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Bryan, Ohio
Eastern side of the courthouse square
Eastern side of the courthouse square
Nickname(s): 
The Fountain City
Location of Bryan, Ohio
Location of Bryan, Ohio
Location of Bryan in Williams County
Location of Bryan in Williams County
Country United States
State Ohio
County Williams
Area
 • Total 5.42 sq mi (14.03 km2)
 • Land 5.39 sq mi (13.95 km2)
 • Water 0.03 sq mi (0.08 km2)
Elevation
768 ft (234 m)
Population
 (2020)
 • Total 8,729
 • Estimate 
(2019)
8,230
 • Density 1,528.04/sq mi (589.97/km2)
Time zone UTC-5 (Eastern (EST))
 • Summer (DST) UTC-4 (EDT)
ZIP code
43506
Area code(s) 419
FIPS code 39-09792
GNIS feature ID 1048561
Website http://www.cityofbryan.com/

Bryan is a city in, and the county seat of, Williams County, Ohio, United States. It is located in the state's northwestern corner, 53 miles (85 km) southwest of Toledo. The population was 8,729 at the 2020 census.

History

Bryan was platted in 1840 by John A. Bryan, and named for him. It was incorporated as a village in 1841, and reincorporated as a city in 1941.

Williams County were originally part of Defiance County, with Defiance as the county seat. The area was later split into Williams and Defiance counties. Bryan was named the seat for the new county, but not without conflict; the village of Montpelier was considered a more centralized location. The people of Montpelier petitioned the state legislature, but in the end Bryan was named county seat because of its greater industrial and commercial importance and because of its higher population. To this day, many people still argue about the state's decision and a rivalry of sorts remains between the two communities.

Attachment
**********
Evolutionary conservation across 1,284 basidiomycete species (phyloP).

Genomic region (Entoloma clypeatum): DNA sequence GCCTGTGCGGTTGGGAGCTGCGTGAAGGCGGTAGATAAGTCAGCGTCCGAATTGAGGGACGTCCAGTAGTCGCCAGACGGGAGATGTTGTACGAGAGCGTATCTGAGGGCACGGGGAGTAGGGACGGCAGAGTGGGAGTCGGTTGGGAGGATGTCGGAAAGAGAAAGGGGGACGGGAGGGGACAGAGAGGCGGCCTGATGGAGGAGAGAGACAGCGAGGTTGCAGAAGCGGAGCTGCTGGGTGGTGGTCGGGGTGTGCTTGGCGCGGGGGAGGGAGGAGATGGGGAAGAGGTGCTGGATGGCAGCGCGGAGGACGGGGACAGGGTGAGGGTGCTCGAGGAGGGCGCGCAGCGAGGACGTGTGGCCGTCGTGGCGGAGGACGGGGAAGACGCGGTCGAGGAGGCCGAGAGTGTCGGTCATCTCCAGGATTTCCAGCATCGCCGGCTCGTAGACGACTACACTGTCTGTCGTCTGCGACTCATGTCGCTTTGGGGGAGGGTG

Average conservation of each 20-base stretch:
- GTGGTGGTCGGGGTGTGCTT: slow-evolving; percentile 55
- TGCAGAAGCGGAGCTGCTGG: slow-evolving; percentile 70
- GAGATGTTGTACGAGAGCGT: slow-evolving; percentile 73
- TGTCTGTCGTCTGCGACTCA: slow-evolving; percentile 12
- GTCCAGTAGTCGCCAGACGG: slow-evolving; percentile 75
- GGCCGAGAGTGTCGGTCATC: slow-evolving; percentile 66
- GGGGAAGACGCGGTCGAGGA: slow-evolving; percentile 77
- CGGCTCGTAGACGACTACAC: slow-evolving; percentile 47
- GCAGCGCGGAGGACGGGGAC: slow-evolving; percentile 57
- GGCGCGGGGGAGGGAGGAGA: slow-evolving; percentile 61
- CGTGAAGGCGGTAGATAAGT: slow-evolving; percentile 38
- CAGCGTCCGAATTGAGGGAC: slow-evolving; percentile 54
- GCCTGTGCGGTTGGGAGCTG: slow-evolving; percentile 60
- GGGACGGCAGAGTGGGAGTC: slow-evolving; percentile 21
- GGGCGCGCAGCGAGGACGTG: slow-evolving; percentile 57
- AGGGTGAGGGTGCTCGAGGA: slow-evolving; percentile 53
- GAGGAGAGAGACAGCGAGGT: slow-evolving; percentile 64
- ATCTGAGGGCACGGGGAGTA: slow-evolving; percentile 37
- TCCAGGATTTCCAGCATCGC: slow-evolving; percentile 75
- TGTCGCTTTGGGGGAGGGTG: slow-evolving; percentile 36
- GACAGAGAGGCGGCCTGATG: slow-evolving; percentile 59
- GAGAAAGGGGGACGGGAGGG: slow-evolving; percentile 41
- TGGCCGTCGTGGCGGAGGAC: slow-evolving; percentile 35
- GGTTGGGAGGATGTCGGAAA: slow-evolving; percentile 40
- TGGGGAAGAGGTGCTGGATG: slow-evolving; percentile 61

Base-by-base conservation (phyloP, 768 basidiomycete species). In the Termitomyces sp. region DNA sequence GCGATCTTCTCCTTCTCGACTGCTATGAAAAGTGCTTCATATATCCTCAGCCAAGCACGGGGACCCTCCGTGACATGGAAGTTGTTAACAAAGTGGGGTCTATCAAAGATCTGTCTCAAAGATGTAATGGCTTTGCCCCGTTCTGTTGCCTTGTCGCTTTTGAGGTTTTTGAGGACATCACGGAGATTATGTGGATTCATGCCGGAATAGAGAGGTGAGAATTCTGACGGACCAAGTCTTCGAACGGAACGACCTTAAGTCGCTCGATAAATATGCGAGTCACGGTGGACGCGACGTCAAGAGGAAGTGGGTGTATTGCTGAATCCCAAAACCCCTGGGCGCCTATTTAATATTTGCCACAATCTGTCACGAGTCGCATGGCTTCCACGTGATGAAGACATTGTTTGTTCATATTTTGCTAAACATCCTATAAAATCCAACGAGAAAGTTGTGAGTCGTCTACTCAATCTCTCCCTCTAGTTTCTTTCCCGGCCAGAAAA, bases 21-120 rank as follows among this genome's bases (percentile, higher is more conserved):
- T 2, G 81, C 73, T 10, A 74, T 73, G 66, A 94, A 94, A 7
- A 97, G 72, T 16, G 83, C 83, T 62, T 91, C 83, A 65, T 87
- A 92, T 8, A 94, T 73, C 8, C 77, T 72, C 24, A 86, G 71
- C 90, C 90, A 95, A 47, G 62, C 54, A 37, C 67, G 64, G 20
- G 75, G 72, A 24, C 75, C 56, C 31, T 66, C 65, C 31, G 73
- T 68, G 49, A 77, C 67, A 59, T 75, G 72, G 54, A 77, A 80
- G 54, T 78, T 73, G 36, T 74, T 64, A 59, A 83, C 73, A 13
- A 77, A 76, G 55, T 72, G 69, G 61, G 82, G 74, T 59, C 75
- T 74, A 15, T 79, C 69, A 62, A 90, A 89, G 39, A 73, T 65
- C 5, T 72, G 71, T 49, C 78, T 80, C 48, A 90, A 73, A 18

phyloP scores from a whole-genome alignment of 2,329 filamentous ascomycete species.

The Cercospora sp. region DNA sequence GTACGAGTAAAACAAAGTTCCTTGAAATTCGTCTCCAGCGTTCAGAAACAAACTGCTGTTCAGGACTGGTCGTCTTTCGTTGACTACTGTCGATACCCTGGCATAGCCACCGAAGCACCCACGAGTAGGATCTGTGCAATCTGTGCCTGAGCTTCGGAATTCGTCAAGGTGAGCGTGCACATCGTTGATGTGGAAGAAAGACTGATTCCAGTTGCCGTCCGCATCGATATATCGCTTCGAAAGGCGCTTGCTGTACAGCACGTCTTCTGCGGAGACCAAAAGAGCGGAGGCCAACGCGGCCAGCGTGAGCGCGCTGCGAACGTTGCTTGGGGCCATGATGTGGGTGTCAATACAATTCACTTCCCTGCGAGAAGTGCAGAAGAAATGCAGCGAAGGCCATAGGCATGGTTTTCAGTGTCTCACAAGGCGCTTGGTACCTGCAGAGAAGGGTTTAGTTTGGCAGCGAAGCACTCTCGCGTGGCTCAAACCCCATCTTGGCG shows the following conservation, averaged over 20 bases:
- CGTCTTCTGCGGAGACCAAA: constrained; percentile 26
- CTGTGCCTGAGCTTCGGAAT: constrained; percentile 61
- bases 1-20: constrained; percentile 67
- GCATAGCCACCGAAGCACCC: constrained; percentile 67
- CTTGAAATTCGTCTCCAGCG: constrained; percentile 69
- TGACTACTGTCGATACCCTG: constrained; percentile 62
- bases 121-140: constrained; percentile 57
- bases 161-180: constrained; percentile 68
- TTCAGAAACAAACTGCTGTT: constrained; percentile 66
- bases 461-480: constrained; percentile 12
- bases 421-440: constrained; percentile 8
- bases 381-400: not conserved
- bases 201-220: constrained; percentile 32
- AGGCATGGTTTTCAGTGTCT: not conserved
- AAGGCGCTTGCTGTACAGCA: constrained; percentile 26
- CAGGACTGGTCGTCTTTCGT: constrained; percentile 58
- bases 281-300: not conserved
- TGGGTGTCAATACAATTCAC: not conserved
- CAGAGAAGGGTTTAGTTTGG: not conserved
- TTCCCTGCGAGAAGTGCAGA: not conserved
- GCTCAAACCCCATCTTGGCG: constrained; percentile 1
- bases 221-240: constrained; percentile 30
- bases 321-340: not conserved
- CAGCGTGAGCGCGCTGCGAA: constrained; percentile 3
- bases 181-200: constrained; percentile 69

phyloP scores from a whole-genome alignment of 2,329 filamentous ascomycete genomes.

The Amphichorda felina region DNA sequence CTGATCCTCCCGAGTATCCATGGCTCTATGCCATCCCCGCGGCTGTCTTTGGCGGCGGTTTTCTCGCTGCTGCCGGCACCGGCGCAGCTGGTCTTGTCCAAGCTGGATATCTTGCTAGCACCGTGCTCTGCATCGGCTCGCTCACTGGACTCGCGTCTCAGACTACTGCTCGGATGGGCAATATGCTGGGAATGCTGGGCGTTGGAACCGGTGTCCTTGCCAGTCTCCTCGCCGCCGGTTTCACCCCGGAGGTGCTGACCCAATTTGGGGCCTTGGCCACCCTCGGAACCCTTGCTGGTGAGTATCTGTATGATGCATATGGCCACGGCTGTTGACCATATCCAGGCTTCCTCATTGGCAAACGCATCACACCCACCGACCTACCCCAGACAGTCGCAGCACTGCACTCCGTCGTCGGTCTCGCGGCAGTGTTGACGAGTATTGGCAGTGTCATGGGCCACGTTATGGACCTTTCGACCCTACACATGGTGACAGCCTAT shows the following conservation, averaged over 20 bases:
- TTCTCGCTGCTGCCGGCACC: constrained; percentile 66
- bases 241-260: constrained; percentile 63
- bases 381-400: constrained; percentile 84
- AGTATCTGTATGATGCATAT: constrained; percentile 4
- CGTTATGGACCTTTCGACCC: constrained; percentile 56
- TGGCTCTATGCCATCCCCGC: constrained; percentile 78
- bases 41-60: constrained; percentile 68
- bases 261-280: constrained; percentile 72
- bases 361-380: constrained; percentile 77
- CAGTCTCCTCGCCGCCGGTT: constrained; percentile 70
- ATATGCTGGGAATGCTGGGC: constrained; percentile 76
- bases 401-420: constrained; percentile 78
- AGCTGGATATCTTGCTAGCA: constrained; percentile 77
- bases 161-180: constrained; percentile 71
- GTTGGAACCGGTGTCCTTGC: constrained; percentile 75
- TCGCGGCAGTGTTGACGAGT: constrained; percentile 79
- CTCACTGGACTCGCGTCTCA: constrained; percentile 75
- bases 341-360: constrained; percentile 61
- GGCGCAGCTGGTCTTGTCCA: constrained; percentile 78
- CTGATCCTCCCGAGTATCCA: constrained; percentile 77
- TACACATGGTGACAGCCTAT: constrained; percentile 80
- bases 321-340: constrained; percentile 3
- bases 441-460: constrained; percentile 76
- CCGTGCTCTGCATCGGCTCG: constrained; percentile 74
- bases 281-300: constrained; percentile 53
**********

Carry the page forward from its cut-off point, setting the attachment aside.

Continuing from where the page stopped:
A strip of Williams County north of Bryan was originally part of a conflict, the Toledo War, between Ohio and Michigan. Both states claimed the land, the Toledo Strip, which was named for the port city of Toledo at its eastern end. The conflict was eventually resolved in favor of Ohio, with Michigan being compensated with what is now the western Upper Peninsula.

The Williams County Courthouse downtown was completed in 1891. It is the third courthouse to occupy the property.

BryanOhioEastSide1910.jpg
Bryan, Ohio, The East Side, 1910 or before

Geography

Bryan is located at 41°28′22″N 84°33′7″W / 41.47278°N 84.55194°W / 41.47278; -84.55194 (41.472692, -84.551928).

According to the United States Census Bureau, the city has a total area of 5.56 square miles (14.40 km2), of which 5.53 square miles (14.32 km2) is land and 0.03 square miles (0.08 km2) is water.

Demographics

Historical population
Census Pop.
1860 1,064
1870 2,284 114.7%
1880 2,952 29.2%
1890 3,068 3.9%
1900 3,131 2.1%
1910 3,641 16.3%
1920 4,252 16.8%
1930 4,689 10.3%
1940 5,404 15.2%
1950 6,365 17.8%
1960 7,361 15.6%
1970 7,008 −4.8%
1980 7,880 12.4%
1990 8,348 5.9%
2000 8,333 −0.2%
2010 8,545 2.5%
2020 8,729 2.2%
Sources:

2010 census

As of the census of 2010, there were 8,545 people, 3,761 households, and 2,214 families residing in the city. The population density was 1,545.2 inhabitants per square mile (596.6/km2). There were 4,087 housing units at an average density of 739.1 per square mile (285.4/km2). The racial makeup of the city was 94.3% White, 0.6% African American, 0.2% Native American, 0.9% Asian, 0.1% Pacific Islander, 2.1% from other races, and 2.0% from two or more races. Hispanic or Latino of any race were 5.1% of the population.